Virginia research beagles aboard HSHV’s ‘Love Train’ headed to Ann Arbor

Pups to get new “leash” on life, says Humane Society of Huron Valley

Beagles rescued from a breeding facility in Virginia are headed to Ann Arbor. (Humane Society Of Huron Valley)

ANN ARBOR – Beagles rescued from a research facility in Cumberland, Virginia, are headed to Tree Town to find their forever homes.

The dogs made national news in July after 4,000 were pulled from an Envigo breeding facility after it was alleged the company had broken numerous federal animal welfare regulations.

Humane Society of Huron Valley is bringing some of the beagles to its Cherry Hill Road facility on its “Love Train,” a transportation program that moves animals around using a specially equipped van and trained staff.

The research dogs, which were reported used for breeding and were sold for pharmaceutical testing, are anticipated to reach Ann Arbor on Monday night after a 12-hour journey, HSHV wrote on social media.

Beagles rescued from a breeding facility in Virginia are headed to Ann Arbor. (Humane Society Of Huron Valley)

“We’re delighted to be able to help these dogs, but it’s important to remember that this horrible and overwhelming situation is not from a hurricane or even illegal activity, but a wealthy corporation that bragged about providing great animal welfare while neglecting and abusing dogs as standard practice,” said HSHV CEO Tanya Hilgendorf in a release.

“Sadly, this happens anytime you mix financial gain with animal care. Profit always wins. In these cases, the poor animals go from cruel breeding facilities to being caged, deprived and hurt over and over the rest of their short lives in laboratory experiments.”

Hilgendorf compared breeding facilities to factory farms, saying that some forms of experimentation on animals are “completely unnecessary.”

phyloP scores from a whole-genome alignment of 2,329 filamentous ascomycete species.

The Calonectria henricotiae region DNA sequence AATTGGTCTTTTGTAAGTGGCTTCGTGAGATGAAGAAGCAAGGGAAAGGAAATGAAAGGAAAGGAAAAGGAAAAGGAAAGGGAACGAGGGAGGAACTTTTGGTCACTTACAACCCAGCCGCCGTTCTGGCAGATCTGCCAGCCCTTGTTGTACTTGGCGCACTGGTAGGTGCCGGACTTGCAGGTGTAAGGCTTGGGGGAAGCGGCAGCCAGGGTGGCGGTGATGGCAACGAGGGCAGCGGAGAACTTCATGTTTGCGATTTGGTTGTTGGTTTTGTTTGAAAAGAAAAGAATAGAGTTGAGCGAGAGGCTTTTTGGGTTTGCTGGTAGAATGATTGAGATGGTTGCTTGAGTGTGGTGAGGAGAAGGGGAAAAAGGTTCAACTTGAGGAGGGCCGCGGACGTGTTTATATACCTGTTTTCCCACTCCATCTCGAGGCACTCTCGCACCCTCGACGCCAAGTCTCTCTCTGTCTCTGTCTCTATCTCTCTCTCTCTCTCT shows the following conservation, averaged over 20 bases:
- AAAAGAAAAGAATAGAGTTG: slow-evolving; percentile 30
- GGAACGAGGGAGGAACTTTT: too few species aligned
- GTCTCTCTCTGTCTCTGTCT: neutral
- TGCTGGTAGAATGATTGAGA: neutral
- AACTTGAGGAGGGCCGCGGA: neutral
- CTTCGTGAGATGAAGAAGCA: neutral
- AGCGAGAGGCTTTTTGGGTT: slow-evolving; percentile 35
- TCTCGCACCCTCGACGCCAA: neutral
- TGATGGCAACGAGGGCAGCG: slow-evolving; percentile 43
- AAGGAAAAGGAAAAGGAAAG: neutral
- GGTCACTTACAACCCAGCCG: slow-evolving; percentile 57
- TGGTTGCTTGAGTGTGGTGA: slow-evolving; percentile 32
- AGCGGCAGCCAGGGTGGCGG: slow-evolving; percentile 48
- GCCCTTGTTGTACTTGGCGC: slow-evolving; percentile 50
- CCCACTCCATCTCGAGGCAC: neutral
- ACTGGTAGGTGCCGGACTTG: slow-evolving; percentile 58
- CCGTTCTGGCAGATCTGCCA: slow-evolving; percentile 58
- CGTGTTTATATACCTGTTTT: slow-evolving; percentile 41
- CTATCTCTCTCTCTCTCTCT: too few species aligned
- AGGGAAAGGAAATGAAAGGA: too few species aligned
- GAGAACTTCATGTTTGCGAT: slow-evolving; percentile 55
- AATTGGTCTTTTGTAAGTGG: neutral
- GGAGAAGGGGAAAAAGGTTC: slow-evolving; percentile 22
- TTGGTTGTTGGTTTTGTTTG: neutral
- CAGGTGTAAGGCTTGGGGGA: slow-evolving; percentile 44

“People are overwhelmingly against using animals in painful research, especially for trivial reasons and when alternatives exist. There is pending legislation at both the federal and state levels to help right some of these wrongs. For instance, Teddy’s Law would require Michigan labs to transfer “retired” dogs and cats used in research to shelters so they can be adopted instead of killed. It’s time for our policymakers to make real change,” Hilgendorf said.

Some of the “Love Train” pups will go to Capital Area Humane Society in Lansing and other Michigan shelters.

The relocation effort is spearheaded by the Humane Society of the United States, which is not affiliated with HSHV. Animals are being moved to shelters and rescues around the United States that can give the dogs adequate medical care and behavioral assistance while finding them adopters, HSHV officials said.

Learn more about the “Love Train” program at the HSHV website.

About the Author:

Sarah has worked for WDIV since June 2018. She covers community events, good eats and small businesses in Ann Arbor and has a Master's degree in Applied Linguistics from Grand Valley State University.